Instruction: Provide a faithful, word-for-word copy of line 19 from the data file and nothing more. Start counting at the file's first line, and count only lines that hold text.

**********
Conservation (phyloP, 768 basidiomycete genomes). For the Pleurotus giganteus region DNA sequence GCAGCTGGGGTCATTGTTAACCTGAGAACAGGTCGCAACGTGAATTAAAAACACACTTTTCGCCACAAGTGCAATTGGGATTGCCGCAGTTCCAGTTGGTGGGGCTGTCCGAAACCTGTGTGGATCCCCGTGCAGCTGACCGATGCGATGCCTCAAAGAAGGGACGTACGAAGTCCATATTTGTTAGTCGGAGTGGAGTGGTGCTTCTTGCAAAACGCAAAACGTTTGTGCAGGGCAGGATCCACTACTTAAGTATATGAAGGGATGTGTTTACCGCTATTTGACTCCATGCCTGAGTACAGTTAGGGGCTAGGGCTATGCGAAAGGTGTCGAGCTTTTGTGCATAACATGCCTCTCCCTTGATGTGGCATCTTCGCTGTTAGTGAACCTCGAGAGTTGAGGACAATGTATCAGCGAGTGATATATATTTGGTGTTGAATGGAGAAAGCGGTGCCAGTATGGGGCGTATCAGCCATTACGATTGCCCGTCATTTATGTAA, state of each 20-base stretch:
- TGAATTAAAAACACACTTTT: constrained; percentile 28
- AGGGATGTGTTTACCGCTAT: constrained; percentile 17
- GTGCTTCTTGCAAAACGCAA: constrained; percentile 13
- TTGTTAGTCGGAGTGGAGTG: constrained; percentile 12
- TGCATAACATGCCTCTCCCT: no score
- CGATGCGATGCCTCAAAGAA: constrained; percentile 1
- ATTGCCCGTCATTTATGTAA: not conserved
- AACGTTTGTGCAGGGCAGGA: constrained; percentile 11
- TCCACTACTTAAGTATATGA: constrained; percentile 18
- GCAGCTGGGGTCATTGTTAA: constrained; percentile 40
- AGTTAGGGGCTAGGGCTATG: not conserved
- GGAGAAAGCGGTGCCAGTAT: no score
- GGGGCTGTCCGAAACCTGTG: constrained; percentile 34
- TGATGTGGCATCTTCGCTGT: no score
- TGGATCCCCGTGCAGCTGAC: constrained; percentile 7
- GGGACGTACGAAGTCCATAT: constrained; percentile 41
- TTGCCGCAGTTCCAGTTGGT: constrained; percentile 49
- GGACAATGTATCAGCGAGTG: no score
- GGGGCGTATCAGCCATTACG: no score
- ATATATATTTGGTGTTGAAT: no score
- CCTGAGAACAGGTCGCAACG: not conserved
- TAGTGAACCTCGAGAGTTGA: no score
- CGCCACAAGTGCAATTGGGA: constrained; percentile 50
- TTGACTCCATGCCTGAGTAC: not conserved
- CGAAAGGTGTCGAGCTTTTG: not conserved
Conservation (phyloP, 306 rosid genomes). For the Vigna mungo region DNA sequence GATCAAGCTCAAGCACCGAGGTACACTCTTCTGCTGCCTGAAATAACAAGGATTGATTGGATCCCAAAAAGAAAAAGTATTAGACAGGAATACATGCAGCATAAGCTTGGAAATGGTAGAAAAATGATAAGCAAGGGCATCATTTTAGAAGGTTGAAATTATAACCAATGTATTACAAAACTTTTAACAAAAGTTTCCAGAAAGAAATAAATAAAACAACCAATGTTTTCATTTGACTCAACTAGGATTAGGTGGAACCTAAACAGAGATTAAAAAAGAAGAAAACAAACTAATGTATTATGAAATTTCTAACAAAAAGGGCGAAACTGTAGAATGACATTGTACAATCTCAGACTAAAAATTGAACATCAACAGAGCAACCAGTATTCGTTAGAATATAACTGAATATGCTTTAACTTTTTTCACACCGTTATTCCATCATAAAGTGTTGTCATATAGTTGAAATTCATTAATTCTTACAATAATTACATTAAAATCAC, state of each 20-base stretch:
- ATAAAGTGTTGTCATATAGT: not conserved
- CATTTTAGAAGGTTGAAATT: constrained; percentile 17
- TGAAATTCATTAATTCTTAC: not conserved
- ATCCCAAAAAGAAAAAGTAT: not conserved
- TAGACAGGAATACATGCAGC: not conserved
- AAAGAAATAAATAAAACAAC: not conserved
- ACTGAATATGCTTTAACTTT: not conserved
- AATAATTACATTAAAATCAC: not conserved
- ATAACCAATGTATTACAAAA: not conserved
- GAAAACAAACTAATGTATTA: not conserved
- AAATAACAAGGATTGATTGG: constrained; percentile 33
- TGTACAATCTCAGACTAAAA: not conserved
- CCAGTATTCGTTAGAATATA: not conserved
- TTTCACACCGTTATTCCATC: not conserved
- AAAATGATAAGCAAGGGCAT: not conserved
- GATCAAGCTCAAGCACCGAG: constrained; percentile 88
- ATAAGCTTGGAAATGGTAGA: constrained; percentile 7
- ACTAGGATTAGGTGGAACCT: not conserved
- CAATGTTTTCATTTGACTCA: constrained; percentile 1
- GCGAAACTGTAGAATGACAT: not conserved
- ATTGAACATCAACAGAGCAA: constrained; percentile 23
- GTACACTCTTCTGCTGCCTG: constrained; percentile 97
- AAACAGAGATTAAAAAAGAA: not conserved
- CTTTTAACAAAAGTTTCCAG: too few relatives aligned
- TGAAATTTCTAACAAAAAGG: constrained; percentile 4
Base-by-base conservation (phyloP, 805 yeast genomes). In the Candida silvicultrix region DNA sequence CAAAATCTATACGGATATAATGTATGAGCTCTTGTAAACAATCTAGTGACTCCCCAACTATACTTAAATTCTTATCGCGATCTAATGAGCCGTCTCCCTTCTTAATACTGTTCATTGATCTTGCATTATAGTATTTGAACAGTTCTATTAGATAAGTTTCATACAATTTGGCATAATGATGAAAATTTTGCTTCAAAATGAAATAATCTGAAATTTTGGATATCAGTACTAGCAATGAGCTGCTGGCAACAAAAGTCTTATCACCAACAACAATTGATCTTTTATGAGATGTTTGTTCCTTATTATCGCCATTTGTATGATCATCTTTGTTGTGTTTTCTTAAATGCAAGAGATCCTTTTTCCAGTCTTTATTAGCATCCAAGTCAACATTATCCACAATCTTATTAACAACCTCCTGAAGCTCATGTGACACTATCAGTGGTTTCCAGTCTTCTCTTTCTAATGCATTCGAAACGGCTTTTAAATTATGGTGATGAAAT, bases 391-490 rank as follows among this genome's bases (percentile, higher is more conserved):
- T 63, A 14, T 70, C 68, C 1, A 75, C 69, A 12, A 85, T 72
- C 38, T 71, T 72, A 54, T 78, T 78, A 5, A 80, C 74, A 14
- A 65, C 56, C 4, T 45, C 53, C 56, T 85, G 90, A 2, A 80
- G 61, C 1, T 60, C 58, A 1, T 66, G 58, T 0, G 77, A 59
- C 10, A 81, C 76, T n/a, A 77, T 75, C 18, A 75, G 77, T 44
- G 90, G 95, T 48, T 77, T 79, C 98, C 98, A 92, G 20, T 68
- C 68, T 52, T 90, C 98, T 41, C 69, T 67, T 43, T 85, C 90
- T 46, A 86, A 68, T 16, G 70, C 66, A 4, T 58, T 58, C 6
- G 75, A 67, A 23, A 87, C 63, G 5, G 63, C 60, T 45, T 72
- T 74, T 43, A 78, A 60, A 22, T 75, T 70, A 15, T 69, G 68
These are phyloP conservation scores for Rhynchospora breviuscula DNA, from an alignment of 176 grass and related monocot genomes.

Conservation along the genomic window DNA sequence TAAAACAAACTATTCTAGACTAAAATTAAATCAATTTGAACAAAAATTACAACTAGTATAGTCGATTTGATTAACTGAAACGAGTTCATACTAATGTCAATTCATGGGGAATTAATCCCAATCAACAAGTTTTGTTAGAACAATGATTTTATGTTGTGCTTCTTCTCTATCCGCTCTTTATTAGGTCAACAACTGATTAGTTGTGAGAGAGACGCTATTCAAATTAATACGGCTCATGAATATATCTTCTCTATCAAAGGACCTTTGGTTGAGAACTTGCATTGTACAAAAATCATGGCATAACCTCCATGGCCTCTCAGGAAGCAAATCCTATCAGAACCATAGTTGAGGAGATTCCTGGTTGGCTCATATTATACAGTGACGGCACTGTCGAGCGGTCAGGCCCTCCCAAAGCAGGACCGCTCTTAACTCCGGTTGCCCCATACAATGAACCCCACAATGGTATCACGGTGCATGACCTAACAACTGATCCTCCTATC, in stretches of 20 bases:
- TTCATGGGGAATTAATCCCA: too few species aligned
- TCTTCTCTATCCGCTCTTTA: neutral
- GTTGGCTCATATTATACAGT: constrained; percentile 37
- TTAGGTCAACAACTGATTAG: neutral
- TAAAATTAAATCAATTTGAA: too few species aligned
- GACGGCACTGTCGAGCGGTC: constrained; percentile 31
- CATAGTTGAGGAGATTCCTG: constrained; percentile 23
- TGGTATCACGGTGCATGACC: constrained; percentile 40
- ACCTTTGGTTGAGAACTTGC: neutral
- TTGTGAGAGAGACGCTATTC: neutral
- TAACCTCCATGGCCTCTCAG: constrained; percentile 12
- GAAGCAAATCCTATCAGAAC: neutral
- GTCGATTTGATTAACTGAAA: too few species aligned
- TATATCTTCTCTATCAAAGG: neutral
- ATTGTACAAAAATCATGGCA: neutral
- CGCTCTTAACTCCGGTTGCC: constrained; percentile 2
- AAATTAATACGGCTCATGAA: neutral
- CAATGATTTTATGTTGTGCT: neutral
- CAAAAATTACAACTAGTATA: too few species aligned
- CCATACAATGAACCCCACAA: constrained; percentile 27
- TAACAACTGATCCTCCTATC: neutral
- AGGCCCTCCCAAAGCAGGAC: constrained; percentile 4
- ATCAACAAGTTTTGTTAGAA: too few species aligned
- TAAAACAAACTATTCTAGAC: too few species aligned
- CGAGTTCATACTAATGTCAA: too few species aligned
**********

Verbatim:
- GGACAATGTATCAGCGAGTG: no score